I did the same thing in a much simpler way: I was born a citizen. No forms (at least not filled out by me!), no tests, no pledge, no fees. All I did was be born in the right place. My children did me one better. Not only were they born citizens of the United States, they were also born Argentine citizens. Two kids, four passports.
They're not the only ones with dual citizenship, however. Even though I don't have the passport to prove it, I am also a citizen under another jurisdiction. I'm a citizen of God's kingdom. I'm not a naturalized citizen; I was born into that kingdom. In fact, there are no naturalized citizens in God's kingdom.
During Jesus' public ministry, a man named Nicodemus came to see him. While talking with Nicodemus, Jesus told him, "I tell you the truth, no one can enter the kingdom of God unless he is born of water and the Spirit" (John 3:5). It takes a second birth to become a citizen of God's kingdom, a birth involving water and the Spirit. The apostle Paul talked about this new birth when he wrote: "We were therefore buried with him through baptism into death in order that, just as Christ was raised from the dead through the glory of the Father, we too may live a new life" (Romans 6:4). When a believer in Jesus is baptized, he is buried under the water and comes out with a new life. It's a new birth. In writing to Titus, Paul called this act "the washing of rebirth and renewal by the Holy Spirit" (Titus 3:5). Rebirth... new life... born again... it’s all the same concept.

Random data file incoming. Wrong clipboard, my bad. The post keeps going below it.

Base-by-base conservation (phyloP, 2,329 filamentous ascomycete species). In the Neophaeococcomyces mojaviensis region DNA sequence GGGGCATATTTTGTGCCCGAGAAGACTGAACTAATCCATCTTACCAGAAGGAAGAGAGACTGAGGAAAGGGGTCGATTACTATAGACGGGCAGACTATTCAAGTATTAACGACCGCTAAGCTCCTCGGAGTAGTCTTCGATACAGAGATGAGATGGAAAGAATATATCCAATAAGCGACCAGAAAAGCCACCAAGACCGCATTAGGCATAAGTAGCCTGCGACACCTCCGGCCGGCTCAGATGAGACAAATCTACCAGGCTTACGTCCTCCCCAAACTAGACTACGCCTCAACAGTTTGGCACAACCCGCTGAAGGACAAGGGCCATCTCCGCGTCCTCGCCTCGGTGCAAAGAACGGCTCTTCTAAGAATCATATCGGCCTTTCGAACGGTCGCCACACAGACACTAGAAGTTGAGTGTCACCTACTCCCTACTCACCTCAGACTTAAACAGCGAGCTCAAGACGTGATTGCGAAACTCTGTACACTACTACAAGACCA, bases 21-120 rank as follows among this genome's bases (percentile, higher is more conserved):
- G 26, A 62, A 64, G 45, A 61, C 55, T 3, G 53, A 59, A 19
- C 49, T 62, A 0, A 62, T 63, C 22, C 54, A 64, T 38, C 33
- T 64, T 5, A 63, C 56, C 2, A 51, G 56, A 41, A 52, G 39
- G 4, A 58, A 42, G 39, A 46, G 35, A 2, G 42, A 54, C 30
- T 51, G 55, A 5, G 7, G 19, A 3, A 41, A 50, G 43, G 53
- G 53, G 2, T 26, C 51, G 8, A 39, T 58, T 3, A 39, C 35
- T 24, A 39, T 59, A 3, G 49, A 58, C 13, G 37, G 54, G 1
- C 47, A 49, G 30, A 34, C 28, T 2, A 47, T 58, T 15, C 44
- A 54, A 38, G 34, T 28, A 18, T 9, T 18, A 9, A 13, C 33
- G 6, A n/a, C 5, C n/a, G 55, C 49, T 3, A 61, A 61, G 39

If you want to become a citizen of God's kingdom, there are no tests to take, no forms to complete, no money to pay. There are no naturalized citizens in God's kingdom. The only way to enter is to be born again, born of water and the Spirit. If you'd like to know more about this new birth, write to me at firstname.lastname@example.org or leave a comment on our blog at hopeforlife.org.
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